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Circuits: Analog vs. Digital

  1. Feb 7, 2012 #1
    I need to decide whether to take analog circuits of digital circuits. I can always take the other one later. But for now, it's a tough call. I am very into computing and its applications, and I love logic; it seems like digital is the way to go for that stuff. However, I am also very interested in building analog systems and having hands-on, practical skills. Does anyone have any advice? I am doing my own research, but I want a better picture of where the line is drawn between the two subjects, and how each is unique and what each is suited for.
  2. jcsd
  3. Feb 7, 2012 #2


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    Wow! That's a toughie! I have very little hands-on experience with digital circuits, but I love analog circuits, repairing old tube amps, troubleshooting, and even building a couple of clones of old Fender amps. Never had any formal training in that kind of work, but it helped keep me in pocket money all through college. Even by 1970, it was getting tougher and more expensive to repair those old guitar amps, so I was able to pick them up really cheap.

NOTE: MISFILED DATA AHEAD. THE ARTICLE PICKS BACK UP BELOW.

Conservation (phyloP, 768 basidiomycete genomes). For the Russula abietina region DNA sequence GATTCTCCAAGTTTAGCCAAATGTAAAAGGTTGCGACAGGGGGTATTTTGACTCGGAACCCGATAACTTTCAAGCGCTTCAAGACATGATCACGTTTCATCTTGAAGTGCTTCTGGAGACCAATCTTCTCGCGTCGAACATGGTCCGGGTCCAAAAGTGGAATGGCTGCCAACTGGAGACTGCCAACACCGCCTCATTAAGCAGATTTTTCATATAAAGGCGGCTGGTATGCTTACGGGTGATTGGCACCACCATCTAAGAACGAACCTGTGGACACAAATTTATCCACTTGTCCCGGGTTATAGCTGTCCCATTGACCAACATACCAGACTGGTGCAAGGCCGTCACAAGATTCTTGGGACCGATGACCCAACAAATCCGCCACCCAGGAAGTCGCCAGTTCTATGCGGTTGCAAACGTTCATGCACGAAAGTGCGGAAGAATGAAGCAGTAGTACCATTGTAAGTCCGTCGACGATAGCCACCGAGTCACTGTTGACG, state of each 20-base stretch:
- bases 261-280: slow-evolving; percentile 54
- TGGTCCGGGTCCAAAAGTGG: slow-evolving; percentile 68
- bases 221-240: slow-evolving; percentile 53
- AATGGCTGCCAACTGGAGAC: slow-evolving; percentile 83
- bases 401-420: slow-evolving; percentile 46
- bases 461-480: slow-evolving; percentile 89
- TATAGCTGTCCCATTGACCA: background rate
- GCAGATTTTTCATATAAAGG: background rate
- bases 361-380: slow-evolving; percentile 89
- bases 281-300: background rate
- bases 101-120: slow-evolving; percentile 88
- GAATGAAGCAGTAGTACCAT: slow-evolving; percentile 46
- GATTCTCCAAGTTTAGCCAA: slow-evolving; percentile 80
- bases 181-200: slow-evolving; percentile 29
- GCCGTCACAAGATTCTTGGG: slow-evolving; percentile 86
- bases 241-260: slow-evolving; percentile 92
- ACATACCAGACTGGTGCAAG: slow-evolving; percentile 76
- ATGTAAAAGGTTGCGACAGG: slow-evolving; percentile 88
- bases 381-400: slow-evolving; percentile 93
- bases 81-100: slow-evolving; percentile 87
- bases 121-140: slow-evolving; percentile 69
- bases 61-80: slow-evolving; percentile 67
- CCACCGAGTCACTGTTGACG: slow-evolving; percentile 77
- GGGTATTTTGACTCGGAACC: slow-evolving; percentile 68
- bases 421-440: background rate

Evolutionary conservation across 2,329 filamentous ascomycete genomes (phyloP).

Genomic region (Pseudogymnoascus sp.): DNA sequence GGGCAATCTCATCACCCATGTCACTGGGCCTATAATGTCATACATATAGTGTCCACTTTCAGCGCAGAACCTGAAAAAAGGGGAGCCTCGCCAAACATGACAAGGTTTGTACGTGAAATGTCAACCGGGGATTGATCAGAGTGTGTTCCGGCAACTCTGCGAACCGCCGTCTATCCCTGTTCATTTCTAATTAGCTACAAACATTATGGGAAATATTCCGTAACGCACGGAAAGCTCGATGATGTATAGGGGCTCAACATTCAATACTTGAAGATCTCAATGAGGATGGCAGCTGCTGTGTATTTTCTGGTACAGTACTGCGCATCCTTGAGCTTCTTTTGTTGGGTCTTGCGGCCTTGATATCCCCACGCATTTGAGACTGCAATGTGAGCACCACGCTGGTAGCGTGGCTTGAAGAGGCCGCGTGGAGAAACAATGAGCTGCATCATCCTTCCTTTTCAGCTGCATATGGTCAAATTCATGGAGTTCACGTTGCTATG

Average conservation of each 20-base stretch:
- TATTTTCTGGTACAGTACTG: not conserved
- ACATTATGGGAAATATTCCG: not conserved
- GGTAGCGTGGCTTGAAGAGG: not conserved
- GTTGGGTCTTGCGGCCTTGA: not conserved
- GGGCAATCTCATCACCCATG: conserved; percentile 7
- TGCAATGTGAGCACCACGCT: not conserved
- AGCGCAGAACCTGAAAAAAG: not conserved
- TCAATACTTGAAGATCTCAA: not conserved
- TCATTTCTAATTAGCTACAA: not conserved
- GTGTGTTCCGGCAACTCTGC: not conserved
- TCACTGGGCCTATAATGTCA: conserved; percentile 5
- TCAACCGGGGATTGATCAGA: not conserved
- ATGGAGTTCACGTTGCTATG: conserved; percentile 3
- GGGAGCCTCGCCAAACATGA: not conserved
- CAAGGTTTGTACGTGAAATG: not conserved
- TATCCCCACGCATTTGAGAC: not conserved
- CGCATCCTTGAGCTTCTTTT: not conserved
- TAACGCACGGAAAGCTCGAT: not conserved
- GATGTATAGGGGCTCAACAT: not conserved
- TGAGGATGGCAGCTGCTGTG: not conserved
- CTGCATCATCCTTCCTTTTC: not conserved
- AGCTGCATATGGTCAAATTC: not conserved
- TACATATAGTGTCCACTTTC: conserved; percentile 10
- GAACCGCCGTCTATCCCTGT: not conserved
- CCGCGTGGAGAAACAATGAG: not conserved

If it were up to me to choose, I'd choose analog circuits in a heartbeat. They seem quite intuitive. Digital circuits, less so, since a lot of functionality is implemented on ICs.

    You can get much better advice from some of the electronics buffs on this forum, but I thought I'd jump in. Analog then digital would seem like a fair progression, mirroring the historical development of electronics. Good luck, whatever you choose.
  4. Feb 7, 2012 #3


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    analogue tends to imply continuous signals (eg, sinusoids), while digital usually means discrete signal processing (1's and 0's).

    If you main interest is computing and logic then digital appears to be the most obvious choice. But it is a good idea to be familiar with analogue so I guess if it is possible, do digital, then do analogue before moving on to more digital and see at that stage which you actually prefer.

    edit: or just listen to turbo, most courses teach analogue before digital because that's how the concepts developed chronologically.
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